Park City: ‘A safe place’
Park City Police Chief Lloyd Evans, trumpeting the Police Department’s annual crime report as evidence, said the city is not a dangerous place for Parkites or visitors.
The department recently released its annual compilation of crime statistics, which showed that reports in categories of major crimes generally dropped between 2004 and 2005.
"I think it’s a safe place. I think we’re very fortunate to live in a community with a low crime rate," Evans said in a Monday interview.
According to the department’s compilation, major crimes reported in the city dropped to 963 in 2005, down 11.3 percent from the previous year. The number of major crimes reported was the lowest since 2001, when 924 were tallied, the compilation said.
Park City rarely witnesses violent crime but the drop in numbers of other categories is encouraging to the Police Department. Officers have long tried to curb crimes like domestic violence, burglaries and vehicle break-ins through education programs and the 2005 numbers seem to illustrate some success.
Some of the notable numbers from the report include:
( Burglary reports dropped to 71 from 102 in 2004. The 2005 tally is the smallest since at least 2001.
( Theft reports retreated to 381, down from 394 in 2004. The number of thefts reported was the lowest since at least 2001.
( Vehicle burglaries were down to 79, tied with 2003 for the fewest since 2001
( Criminal-mischief reports fell to 176, down from 238 reports the year before. The number is the fewest since 2001.
( Abuse reports fell to 84 from 99, the lowest since 2002. However, since 2002, the number of abuse reports is generally up significantly.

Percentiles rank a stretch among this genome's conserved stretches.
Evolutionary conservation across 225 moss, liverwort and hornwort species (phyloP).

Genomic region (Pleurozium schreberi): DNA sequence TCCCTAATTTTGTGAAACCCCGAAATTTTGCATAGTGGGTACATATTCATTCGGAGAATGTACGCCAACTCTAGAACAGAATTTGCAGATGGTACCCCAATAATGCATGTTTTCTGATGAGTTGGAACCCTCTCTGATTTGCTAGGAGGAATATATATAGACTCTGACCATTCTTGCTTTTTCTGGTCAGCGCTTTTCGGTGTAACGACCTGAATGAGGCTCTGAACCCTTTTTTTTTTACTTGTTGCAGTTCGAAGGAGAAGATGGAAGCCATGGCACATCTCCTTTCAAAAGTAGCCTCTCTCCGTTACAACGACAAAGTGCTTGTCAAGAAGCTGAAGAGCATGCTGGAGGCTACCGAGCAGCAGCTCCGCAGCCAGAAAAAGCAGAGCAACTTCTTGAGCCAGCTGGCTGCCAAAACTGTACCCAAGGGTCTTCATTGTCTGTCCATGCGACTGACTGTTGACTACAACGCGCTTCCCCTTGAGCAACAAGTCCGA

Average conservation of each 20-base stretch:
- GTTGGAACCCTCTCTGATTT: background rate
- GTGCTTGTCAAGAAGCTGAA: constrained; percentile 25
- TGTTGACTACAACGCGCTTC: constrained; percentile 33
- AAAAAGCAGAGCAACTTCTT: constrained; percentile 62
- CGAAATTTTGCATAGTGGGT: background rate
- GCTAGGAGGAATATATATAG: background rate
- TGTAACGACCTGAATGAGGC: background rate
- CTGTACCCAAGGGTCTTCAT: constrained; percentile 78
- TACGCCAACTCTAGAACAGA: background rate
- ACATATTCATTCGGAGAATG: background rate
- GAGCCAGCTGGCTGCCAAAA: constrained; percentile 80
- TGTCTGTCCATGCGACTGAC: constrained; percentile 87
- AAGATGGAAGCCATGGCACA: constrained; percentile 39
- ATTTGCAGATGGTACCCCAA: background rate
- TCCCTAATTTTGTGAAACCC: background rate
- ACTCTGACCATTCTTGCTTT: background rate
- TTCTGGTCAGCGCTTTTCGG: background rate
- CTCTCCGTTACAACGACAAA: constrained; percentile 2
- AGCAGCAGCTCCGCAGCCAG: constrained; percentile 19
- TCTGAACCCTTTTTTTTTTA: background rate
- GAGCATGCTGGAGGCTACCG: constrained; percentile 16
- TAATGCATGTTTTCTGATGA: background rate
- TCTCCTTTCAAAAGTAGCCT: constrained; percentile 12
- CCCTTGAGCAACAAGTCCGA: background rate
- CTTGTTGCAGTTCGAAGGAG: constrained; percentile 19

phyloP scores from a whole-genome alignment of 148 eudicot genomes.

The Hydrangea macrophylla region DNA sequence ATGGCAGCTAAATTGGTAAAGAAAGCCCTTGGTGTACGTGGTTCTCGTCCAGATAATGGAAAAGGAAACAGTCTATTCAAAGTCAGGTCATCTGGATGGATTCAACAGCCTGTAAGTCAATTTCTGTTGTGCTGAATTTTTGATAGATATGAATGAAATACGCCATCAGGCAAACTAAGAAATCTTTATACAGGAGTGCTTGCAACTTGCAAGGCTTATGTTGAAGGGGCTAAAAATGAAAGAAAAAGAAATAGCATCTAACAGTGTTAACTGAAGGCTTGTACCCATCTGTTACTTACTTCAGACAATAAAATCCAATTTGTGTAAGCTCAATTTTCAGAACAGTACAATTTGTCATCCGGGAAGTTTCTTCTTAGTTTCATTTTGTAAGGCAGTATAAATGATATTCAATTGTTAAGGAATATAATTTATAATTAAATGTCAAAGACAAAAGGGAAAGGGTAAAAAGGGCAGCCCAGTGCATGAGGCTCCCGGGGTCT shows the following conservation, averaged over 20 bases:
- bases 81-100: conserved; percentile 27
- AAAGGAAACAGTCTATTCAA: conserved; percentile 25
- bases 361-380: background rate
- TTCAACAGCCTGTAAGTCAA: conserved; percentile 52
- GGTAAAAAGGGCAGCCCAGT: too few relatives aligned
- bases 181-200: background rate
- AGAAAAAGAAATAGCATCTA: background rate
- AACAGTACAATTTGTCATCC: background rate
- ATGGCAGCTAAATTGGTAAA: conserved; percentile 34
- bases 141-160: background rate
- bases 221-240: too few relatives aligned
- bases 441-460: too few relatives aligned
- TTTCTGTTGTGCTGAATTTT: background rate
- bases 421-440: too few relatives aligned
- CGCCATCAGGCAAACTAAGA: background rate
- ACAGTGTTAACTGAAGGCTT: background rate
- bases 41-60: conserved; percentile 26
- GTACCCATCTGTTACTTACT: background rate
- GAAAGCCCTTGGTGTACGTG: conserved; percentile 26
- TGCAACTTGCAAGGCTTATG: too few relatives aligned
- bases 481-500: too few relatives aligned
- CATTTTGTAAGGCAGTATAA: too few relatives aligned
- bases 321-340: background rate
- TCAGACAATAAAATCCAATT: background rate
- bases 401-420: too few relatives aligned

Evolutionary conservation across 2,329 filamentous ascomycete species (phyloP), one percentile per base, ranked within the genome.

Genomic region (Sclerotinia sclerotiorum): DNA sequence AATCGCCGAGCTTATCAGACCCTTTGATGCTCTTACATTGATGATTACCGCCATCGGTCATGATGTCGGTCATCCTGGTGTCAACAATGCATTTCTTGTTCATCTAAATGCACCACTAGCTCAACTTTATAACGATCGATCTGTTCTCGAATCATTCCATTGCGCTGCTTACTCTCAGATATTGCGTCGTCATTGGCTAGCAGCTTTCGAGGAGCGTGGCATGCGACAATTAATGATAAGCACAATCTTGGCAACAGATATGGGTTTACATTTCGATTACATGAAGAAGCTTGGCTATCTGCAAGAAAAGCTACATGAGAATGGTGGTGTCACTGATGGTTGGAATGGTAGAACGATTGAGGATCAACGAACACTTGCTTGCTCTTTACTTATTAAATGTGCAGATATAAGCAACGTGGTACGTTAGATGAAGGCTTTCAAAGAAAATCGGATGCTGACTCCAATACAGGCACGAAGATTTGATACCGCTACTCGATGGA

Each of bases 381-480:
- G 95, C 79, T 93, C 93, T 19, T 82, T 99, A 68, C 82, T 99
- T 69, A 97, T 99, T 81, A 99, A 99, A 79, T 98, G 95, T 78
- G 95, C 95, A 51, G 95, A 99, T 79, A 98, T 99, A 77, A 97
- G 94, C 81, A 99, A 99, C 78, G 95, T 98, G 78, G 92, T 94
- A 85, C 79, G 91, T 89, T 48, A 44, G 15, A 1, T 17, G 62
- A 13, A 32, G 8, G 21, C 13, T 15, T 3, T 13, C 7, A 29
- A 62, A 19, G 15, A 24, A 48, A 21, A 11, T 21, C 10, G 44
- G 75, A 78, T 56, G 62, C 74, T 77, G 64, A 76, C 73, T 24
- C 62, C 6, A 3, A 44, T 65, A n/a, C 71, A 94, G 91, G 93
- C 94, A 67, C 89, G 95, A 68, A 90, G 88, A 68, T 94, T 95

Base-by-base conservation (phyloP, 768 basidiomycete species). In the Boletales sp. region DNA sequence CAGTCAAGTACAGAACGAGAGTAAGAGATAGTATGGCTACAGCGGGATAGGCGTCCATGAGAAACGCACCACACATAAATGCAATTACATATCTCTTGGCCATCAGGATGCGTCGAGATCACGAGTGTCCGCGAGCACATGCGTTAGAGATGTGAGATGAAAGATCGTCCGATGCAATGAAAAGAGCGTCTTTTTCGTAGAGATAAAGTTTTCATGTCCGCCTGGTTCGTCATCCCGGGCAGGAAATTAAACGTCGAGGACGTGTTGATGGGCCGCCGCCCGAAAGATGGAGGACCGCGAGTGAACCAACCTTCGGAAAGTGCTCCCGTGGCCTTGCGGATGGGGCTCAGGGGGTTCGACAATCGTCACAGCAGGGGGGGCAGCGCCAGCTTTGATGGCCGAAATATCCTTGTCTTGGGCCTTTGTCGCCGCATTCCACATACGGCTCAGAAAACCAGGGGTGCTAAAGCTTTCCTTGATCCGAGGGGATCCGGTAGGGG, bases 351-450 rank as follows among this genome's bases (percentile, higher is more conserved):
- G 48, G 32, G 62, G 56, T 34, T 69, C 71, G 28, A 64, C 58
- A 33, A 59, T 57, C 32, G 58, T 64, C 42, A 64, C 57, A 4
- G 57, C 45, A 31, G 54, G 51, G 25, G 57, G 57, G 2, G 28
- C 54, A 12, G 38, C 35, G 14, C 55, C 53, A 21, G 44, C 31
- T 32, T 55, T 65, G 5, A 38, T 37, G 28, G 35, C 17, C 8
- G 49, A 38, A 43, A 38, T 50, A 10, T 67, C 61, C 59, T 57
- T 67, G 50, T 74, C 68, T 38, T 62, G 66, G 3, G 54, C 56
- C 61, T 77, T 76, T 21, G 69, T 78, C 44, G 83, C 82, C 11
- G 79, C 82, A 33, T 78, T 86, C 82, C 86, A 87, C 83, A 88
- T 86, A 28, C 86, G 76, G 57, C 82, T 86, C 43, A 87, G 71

There were no homicides, four rapes and three robberies reported. The numbers in those categories were stable.
"Those are negligible for the amount of visitors," Evans said.
The police arrested 670 people in 2005 — 78.7 percent white, 19.9 percent Latino and less than one percent black, Asian or Indian, according to the report. Seventy-seven percent of those arrested were adults.
The number of assaults ticked upward in 2005, rising to 80 from the 67 reported in 2004. The number of assaults was the greatest since at least 2001. Evans said the assaults were frequently between drunken people and he described them as "barroom brawls." He said the number of assaults is low given the amount of partying that occurs in Park City.
Evans noted that the Police Department assigns officers to Main Street and that the officers often conduct bar checks.
"It’s a pretty low number for the volume of parties we have," Evans said.
The police issued 6,986 citations in 2005, up from the 5,330 in 2004 and more than double the number issued in 2003. Evans said most of the citations were issued for traffic violations. The number of traffic accidents, 620, was the most since 675 were tallied in 2001.
The report indicated that the police used force six times — three described as physical, two as with a firearm and one with pepper spray. One officer was alleged to use excessive force, the report said, but the complaint was later dropped.
The Police Department conducted six internal investigations, resulting in three reprimands and one officer sent to counseling. The department sustained complaints against officers for conduct unbecoming of a police officer, inappropriate conduct, a code of conduct probe and improperly operating a vehicle.
People, meanwhile, lodged eight complaints against the Police Department, resulting in officer counseling twice.
"The lack thereof of crime in and of itself is a conversation to be had," Evans said.
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Sales-tax collections in Park City in July beat City Hall projections by a wide margin, providing a key data point that illustrates a nascent economic comeback of sorts from the spring business shutdowns.